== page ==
Intranasal sufentanil given in the emergency department triage zone for severe acute traumatic pain: a randomized double-blind controlled trail—reply
- 8 Downloads
We appreciate the comments by Corcostegui et al.  on our article  showing the impact of a single dose of intranasal (IN) sufentanil on the management of severe traumatic pain in the emergency department (ED), and read with great interest their use of this non-invasive analgesia in the extreme setting of tactical medicine. In every situation where intravenous (IV) access is time consuming, challenging or impossible, an efficient and safe alternative route of administration is indeed detrimental. Time is crucial during emergency medical support in police operations or armed conflicts, but safe and potent management of traumatic pain is likewise essential, despite a very unbalanced caregiver–patient ratio. Overcrowding can also be a difficult situation, where ED providers may be too busy to treat early and efficiently each severely painful patient , leaving room for delayed and possibly insufficient pain control (oligoanalgesia).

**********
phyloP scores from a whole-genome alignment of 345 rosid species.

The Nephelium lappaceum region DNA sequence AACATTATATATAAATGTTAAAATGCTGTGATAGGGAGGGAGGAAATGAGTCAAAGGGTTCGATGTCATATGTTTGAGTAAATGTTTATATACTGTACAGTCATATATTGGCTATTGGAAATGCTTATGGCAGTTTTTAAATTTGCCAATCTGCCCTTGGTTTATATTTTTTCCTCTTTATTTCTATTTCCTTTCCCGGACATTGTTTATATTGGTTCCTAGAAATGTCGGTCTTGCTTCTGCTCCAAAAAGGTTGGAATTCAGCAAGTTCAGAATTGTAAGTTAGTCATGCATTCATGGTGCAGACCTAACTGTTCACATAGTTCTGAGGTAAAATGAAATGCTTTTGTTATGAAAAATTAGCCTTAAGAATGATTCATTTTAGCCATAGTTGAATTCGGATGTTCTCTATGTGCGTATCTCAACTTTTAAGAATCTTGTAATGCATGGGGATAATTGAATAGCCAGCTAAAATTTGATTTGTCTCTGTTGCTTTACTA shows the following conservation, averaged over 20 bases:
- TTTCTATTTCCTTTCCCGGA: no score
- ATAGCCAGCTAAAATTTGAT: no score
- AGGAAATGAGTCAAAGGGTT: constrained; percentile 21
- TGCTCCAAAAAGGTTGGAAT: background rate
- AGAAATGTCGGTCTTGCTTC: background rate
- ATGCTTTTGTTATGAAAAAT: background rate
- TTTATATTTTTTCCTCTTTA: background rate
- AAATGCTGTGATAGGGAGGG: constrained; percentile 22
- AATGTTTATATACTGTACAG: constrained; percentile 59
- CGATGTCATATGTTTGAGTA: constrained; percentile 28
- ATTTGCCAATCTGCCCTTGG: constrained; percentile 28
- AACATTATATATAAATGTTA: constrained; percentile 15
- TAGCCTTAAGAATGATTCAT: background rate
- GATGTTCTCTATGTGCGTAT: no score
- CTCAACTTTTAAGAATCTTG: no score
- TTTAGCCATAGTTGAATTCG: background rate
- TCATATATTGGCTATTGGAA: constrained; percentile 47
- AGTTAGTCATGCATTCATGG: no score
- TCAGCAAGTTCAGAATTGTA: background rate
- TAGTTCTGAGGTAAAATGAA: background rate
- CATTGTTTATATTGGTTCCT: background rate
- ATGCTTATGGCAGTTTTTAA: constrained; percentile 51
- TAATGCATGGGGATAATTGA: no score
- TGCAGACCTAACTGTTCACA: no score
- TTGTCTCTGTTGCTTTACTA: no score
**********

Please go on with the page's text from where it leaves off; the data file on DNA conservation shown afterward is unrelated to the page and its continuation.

By this way, we totally agree with...
Compliance with ethical standards
Conflict of interest
The authors declare that they have no conflict of interest.
Statement of human and animal rights
All procedures performed in studies involving human participants were in accordance with the ethical standards of the institutional and/or national research committee and with the 1964 Helsinki declaration and its later amendments or comparable ethical standards.
All participants provided informed consent prior to their participation.